The horrific scenes from a South Florida nursing home, where 12 residents perished in the sweltering heat after Hurricane Irma knocked out power to the facility, will haunt Floridians for a long time to come.
But the broad, sweeping rules Gov. Rick Scott mandated were unrealistic. An administrative law judge ruled in November that the Agency for Health Care Administration didn’t have the authority to force every nursing home and assisted-living facility in the state to invest in emergency generators and fuel by Nov. 15. That deadline sailed by, but in the spring, the Legislature adopted a modified version of Scott’s plan. The new law doesn’t require permanent installation of generators, but does mandate that every facility secure enough emergency power to cool 20 to 30 feet of space per resident for at least 96 hours.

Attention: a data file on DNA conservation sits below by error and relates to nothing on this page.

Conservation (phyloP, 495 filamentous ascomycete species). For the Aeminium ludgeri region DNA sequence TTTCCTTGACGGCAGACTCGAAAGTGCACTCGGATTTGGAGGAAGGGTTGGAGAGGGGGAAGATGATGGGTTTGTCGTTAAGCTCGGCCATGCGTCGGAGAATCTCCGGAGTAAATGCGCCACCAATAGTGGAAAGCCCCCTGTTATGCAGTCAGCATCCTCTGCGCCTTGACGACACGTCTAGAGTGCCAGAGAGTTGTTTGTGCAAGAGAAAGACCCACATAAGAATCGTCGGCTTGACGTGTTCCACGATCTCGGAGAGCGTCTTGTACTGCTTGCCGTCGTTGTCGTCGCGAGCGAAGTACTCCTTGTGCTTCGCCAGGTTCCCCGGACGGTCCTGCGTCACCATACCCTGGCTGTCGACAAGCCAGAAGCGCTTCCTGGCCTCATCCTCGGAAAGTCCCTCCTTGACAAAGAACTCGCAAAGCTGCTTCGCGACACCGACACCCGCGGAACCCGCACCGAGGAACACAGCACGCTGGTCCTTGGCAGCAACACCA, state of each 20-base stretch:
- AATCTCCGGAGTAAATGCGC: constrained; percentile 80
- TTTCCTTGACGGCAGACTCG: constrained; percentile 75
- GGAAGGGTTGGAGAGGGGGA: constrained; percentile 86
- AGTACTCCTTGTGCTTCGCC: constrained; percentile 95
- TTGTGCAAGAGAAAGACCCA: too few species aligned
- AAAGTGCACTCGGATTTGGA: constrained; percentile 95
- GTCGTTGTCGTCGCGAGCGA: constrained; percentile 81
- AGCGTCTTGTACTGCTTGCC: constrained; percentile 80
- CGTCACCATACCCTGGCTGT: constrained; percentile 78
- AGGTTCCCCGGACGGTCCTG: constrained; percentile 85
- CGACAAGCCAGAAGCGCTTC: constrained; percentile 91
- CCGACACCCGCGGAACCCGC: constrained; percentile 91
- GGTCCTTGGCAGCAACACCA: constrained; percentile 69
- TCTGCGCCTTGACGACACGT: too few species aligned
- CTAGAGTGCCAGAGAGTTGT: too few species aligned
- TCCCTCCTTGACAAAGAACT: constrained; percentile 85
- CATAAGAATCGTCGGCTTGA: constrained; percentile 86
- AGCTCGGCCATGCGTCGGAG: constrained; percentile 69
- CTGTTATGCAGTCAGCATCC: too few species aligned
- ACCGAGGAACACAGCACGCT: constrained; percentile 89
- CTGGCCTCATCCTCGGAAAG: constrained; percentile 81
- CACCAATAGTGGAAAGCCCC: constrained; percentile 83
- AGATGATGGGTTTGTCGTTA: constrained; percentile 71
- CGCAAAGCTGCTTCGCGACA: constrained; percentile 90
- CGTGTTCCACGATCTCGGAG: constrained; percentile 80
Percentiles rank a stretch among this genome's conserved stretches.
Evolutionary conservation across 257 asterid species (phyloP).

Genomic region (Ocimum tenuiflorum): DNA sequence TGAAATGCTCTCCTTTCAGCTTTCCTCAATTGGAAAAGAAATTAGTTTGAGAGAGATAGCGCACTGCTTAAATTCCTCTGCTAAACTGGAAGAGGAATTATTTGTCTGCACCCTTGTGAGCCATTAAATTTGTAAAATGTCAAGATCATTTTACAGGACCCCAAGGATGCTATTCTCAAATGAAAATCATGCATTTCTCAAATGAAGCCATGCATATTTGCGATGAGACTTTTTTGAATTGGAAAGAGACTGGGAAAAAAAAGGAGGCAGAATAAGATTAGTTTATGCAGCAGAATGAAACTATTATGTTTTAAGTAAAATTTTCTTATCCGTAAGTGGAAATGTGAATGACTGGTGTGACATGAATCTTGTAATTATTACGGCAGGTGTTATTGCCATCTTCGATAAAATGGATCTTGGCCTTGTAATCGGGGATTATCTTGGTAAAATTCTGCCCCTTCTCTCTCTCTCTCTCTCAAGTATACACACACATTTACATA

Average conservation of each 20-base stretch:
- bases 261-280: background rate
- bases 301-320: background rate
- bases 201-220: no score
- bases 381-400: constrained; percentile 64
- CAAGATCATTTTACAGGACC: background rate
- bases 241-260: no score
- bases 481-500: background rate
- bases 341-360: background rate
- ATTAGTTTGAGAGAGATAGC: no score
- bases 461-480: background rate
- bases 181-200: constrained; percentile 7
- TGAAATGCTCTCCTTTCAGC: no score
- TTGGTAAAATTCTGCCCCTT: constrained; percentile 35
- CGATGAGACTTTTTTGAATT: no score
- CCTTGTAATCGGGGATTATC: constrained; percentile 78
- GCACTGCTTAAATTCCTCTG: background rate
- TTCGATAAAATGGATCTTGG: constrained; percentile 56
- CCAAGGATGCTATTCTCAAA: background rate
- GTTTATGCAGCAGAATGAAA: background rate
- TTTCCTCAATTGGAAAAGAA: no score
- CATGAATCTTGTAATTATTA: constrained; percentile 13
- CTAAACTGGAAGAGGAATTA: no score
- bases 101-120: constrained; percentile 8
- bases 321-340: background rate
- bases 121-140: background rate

As of May 25, 102 of the state’s 686 nursing homes had adequate equipment available, and another 348 had asked for six-month extensions, which certifies them as compliant under the law. The numbers are far worse for assisted-living facilities. In that category (which covers 3,102 locations across the state), only 205 have equipment lined up. Another 344 have approved extensions.
That leaves state regulators with a hairy decision. Do they level harsh fines against roughly two-thirds of the state’s long-term care facilities? Or do they simply throw up their hands and declare the entire mess “too big to succeed”? Neither option makes much sense. The best option may be for Scott and legislative leaders to negotiate a little wiggle room, understanding that the state must keep driving toward the goal of making each of these facilities as safe as possible, and as soon as reasonably achievable.
Eventually, all long-term care facilities should have on-site generators and adequate fuel, safely stored. But the state’s accelerated timeline was too tight to be realistic, and driving facilities out of business with harsh fines and license sanctions could only make matters worse.